That chill creeping up your back — sure, it could be the unseasonably cold weather, the three hours less of daylight, the furnace refusing to kick in, the early-onset flu.

But what if it’s not.

In honor of Halloween, we asked Maine ghost-hunting groups to recount their creepiest, most intriguing encounters.

Get ready to grab a nightlight and maybe look at libraries differently.


Thirty years ago, long before she co-founded Paranormal Reactions, Terry Astbury was living in a 300-year-old, sometimes-eerie house in Kittery with her 3- and 4-year-old daughters.


“I would see things out of my peripheral vision,” Astbury said. “We had a cemetery in the backyard that my 3-year-old wanted to dig up all the time. When I’d say to her, ‘You can’t do that,’ she’d say, ‘Oh, no, mom, it’s all right.'”

One night, around 3 a.m. she heard floorboards creak and got up to find her older daughter at the top of the stairs.

“I just kept saying, ‘Julie, go back to bed.’ She wasn’t moving,” Astbury said. “The hair on the back of my neck started standing up, just the way she was looking at me. It was just getting creepy.”

Nearly eight months pregnant with twins, Astbury trudged up the stairs and steered Julie back to her bed.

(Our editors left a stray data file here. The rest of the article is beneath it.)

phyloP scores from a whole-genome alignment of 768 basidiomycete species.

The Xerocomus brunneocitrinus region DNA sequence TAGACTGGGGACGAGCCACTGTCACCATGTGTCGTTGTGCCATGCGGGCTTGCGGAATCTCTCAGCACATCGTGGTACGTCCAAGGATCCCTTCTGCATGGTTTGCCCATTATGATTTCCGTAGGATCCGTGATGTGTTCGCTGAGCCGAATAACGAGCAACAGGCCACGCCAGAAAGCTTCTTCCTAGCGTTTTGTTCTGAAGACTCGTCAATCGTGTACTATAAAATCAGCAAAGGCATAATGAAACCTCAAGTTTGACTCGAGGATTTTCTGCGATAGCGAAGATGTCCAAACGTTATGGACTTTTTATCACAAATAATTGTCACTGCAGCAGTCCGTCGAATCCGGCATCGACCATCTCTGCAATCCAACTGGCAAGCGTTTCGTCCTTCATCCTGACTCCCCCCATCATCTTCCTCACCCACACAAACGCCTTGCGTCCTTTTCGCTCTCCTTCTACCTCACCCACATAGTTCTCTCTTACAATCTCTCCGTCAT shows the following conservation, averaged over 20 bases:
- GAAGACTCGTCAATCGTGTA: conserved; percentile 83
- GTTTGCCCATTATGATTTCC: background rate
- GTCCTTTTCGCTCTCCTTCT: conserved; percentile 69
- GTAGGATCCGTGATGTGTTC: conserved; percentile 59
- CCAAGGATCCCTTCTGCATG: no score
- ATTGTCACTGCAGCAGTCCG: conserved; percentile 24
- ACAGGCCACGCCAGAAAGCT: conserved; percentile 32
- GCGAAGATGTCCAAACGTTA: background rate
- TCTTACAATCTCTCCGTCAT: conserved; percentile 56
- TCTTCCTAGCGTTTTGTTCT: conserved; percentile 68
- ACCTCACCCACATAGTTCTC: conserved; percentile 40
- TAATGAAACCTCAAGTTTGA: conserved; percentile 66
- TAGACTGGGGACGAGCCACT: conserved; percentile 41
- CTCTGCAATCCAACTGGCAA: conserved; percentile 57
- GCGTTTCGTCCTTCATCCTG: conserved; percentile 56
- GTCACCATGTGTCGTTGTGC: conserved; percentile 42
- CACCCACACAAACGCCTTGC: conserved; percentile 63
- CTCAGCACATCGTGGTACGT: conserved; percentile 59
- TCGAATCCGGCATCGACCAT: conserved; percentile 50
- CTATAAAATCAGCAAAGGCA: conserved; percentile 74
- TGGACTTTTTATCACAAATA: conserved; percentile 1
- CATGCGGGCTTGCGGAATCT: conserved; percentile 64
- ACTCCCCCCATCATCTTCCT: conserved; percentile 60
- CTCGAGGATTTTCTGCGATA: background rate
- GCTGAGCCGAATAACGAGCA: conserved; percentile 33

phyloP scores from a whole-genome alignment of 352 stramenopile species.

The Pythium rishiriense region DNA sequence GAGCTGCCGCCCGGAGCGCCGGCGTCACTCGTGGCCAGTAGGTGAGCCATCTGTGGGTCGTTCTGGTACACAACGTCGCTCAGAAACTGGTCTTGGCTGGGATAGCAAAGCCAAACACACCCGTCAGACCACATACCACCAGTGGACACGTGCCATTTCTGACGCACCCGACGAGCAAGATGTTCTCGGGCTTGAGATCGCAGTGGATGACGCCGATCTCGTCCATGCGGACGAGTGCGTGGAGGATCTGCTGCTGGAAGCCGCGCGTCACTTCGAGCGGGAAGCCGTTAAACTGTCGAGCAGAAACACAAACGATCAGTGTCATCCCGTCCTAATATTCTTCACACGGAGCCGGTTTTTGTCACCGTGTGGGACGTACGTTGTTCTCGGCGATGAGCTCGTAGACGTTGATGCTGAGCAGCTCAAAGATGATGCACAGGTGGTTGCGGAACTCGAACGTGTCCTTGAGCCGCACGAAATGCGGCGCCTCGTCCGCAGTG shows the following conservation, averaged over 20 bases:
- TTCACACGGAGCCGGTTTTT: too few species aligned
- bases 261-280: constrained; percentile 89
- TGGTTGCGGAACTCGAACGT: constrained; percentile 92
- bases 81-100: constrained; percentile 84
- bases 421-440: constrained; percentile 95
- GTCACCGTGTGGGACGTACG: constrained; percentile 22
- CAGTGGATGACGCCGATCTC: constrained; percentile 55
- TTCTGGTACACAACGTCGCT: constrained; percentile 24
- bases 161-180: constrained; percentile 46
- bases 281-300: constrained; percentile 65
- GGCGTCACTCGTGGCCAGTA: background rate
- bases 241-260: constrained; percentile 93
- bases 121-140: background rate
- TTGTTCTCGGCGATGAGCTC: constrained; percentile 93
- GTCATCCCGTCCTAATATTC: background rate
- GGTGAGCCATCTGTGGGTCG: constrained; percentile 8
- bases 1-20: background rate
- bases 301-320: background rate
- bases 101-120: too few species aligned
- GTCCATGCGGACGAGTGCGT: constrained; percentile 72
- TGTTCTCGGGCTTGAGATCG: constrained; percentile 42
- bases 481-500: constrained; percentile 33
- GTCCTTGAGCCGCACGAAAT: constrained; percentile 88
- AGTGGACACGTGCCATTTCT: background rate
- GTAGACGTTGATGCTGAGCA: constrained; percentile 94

“I started to walk out the door and she sits up in bed and starts screaming, ‘Can’t you see it, mom? Can’t you see it?'” Astbury recalled.

The girl pointed frantically to the 12 inches between her dresser and bed, but Astbury couldn’t see a thing, and her daughter wouldn’t elaborate on “it.”


By now, the 3-year-old was up, too. Astbury lay down with her, trying to settle her younger daughter, wondering what the heck was going on.

“All of a sudden, two hands went on each shoulder and pinned me to the bed,” she said. “I was scared to death.”

When she finally sat up, she stayed awake until 6 a.m. and went straight to her landlord’s door on the other side of the house.

Had she ever experienced anything weird?

“Oh, honey, things like that happen all the time,” the landlord told her. “Ask my girls about growing up in this house.”

Astbury and her daughters lasted another four months. Twenty-five years later, she was driving by the house and saw the door open.


“I said to my husband, ‘Stop. zlet’s ask if we can investigate,'” she said.

The new owner was working on the property, didn’t have a tenant and let them in. The team didn’t encounter anything during the investigation, but discovered during research that a girl had hanged herself in her daugher’s former room. They also collected curious photos of orbs and what they thought looked like a ghost dog.

Today, the house has another new owner — it’s had a lot of them, Astbury said. She finds herself wondering when she drives by if they’ve experienced anything.

Maine Ghost Hunters co-founder Tony Lewis during an investigation of the Anderson Cemetery in Windham, New Hampshire. The Bowdoinham group, which has been ghost-hunting for 10 years, has seen and heard some strange things. Submitted photo


Not long after forming 10 years ago, Maine Ghost Hunters out of Bowdoinham took a new piece of equipment to a Freeport cemetery in the middle of the day to test it out.

The device, known as a ghost box, works by emitting radio signals in the hope that ghosts can try to harness that energy and communicate back, co-founder Tony Lewis said.